Saffron not only imparts a distinct flavor and aroma but also makes your dish look more presentable. Saffron can be used in thread or ground form, depending on the recipe. If you are using saffron to garnish your dish and wish to create a visual impression, you can use threads. On the other hand, if you want the saffron to blend with your dish such that it is not obvious to the eye, you should go for its powdered form.
The cooking tips given below will enable you to reap the maximum benefits from this magical spice:
- You can prepare powdered saffron instead of buying it from a supplier. You can do this by grinding the saffron threads with a mortar and pestle. If you find it difficult to grind the threads due to the moisture content, add a pinch of sugar to them and then grind. This will make grinding easier without affecting your recipe.
- You can make liquid saffron by adding 3 to 5 teaspoons of warm or boiling water to powdered saffron and allow it to infuse for 5 to 10 minutes. Store it in a jar for a few weeks and use it when needed. Liquid saffron can also be prepared with milk, vinegar, or wine instead of water. It is usually added to other ingredients towards the end of cooking to draw out the color and disperse the flavor throughout the dish.
- You can also make saffron milk. You need 1 cup of boiled milk, a pinch of saffron, and 2 teaspoons of sugar (if needed). Add the sugar and saffron to boiled milk. This saffron milk tea can be a good addition to your regular routine.
Though it is easy to use saffron, it is important to know its dosage.
Saffron Dosage And Side Effects
Some research states that 10.5 grams of saffron a day can cause toxic side effects. These include headache, dizziness, and loss of appetite, weakness, and, in extreme cases, may also be harmful to the lungs and kidneys (25).
For pregnant women, the daily upper limit for saffron, as per some sources, is 5 grams (27). Taking saffron orally in large amounts during pregnancy can cause problems – it can lead to contractions of the uterus and miscarriage (28). There is insufficient information with respect to breastfeeding. Hence, avoid use and stay safe.
It is important to note that exposure to high levels of saffron could increase the miscarriage rate, as per studies done on female rats. Studies suggest the use of high dose saffron by pregnant women (28).
Saffron is among the popular spices. Adding a pinch of it to your diet not only imparts flavor but may also offer certain health benefits. Most of the benefits are yet to be investigated in humans. Consult your doctor to understand how you can incorporate saffron into your routine.
If you are pregnant or breastfeeding, stay away from saffron. People with any medical condition must consult their doctor before taking saffron.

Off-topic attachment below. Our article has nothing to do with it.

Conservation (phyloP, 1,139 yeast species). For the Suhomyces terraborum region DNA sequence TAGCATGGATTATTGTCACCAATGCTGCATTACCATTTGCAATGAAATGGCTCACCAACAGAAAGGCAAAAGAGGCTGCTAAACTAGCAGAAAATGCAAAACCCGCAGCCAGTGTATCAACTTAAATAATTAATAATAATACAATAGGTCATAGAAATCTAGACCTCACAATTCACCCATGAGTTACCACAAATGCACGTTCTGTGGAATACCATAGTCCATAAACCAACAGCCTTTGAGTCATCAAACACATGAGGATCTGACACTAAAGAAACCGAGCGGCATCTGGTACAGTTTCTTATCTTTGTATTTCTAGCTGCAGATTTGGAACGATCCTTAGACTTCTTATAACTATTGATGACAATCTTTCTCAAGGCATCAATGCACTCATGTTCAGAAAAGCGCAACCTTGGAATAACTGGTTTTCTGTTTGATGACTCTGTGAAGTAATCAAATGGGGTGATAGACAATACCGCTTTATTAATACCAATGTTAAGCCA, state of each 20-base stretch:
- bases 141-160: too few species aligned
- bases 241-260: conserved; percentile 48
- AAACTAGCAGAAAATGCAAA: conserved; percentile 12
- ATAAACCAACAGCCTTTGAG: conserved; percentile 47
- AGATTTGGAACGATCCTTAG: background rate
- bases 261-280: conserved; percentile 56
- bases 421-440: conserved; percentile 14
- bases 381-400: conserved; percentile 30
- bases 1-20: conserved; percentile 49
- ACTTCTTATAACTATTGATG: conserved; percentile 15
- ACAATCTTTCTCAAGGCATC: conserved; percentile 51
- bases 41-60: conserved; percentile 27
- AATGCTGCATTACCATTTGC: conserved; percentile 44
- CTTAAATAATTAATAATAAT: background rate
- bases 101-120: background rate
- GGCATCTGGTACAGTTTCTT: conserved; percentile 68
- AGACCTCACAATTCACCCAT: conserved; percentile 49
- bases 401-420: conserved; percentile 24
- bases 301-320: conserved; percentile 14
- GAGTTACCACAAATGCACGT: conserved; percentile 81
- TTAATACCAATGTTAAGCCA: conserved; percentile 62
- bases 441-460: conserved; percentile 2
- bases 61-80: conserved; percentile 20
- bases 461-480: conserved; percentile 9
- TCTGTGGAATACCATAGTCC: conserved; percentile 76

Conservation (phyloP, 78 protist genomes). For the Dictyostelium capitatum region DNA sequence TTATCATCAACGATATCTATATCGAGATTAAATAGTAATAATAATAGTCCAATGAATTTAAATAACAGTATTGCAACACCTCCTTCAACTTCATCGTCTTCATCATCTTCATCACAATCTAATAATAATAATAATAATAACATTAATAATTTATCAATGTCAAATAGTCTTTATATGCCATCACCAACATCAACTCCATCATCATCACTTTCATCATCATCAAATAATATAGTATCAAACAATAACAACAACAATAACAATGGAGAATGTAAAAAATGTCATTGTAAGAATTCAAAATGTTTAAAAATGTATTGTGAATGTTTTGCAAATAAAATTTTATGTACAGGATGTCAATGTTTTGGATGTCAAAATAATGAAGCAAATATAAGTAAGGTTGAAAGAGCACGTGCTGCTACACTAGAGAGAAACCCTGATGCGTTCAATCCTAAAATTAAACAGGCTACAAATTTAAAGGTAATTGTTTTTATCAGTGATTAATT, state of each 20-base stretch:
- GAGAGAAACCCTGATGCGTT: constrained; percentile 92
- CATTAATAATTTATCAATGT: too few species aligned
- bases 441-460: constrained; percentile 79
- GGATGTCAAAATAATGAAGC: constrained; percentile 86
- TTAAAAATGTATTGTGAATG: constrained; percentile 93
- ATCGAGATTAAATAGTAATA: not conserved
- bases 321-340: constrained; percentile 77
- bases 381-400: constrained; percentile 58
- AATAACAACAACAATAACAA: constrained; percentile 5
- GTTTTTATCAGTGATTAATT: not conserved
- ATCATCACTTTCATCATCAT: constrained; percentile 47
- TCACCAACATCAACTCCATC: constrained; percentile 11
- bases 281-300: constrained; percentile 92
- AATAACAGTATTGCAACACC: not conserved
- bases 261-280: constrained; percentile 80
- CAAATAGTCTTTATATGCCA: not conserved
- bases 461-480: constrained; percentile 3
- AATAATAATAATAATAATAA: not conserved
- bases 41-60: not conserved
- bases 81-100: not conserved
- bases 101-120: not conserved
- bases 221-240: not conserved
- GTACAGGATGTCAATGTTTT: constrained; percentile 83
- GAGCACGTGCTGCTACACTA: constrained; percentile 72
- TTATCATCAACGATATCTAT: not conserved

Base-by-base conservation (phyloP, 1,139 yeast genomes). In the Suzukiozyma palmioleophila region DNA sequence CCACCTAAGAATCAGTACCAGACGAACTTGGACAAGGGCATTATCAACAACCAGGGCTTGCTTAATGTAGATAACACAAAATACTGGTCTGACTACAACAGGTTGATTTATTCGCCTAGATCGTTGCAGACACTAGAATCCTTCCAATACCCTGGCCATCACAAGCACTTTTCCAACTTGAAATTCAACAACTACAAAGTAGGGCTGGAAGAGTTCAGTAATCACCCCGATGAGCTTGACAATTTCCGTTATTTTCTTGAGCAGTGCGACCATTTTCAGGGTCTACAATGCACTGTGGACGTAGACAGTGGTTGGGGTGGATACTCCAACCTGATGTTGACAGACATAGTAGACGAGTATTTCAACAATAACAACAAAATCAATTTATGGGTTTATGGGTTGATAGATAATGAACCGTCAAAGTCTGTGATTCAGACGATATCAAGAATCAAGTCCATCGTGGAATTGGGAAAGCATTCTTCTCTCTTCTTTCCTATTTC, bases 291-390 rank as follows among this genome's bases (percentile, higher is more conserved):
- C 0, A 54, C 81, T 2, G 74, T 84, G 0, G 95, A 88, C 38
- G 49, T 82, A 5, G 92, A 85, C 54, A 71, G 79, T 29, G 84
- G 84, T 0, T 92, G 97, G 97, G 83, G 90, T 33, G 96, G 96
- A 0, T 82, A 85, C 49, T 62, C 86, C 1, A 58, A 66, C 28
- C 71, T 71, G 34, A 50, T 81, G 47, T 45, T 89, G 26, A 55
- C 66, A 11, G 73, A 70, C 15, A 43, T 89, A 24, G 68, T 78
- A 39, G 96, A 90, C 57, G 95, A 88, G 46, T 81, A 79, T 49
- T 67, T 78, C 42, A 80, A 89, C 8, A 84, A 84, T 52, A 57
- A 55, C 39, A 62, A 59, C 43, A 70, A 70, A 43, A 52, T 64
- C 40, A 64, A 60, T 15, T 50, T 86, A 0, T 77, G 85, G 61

Frequently Asked Questions
How much does 1 gram of saffron cost?
A gram of saffron can cost anywhere between $6 to $8.
Does saffron expire?
Though saffron does not expire or spoil, it can lose its flavor and potency over time (usually in two to four years).
How to know if my saffron is pure?
Pure saffron tastes slightly bitter. It does not taste sweet. If your saffron is tasting sweet, it may not be the one you want. Also, check for the ISO 3632-1:2011 certification on the pack.
You can also put a few threads of saffron on your tongue and suck them. Take them out and rub them on a tissue. If they color the tissue yellow, they are real. Otherwise, they are not.
What is the best way to store saffron?
You can store saffron in an airtight container in a cool and dark place. Do not store it in the refrigerator as the spice may develop fungus due to the moist environment all around.
Does saffron help treat acne?
There is no evidence that saffron can help in acne treatment.
Can I take saffron/saffron milk daily?
Yes. But be careful of the amount. Just 1 to 2 teaspoons should do. Pregnant women must keep away from saffron.
- An overview on saffron, phytochemicals, and medicinal properties, Pharmacognosy Review, US National Library of Medicine, National Institutes of Health.
- Crocus sativus L. (saffron) for cancer chemoprevention: A mini review, Journal of Traditional and Complementary Medicine, US National Library of Medicine, National Institutes of Health.
- Anticarcinogenic effect of saffron (Crocus sativus L.) and its ingredients, Pharmacognosy Research, US National Library of Medicine, National Institutes of Health.
- Does Saffron Fight Cancer? A Plausible Biological Mechanism, American Council on Science and Health.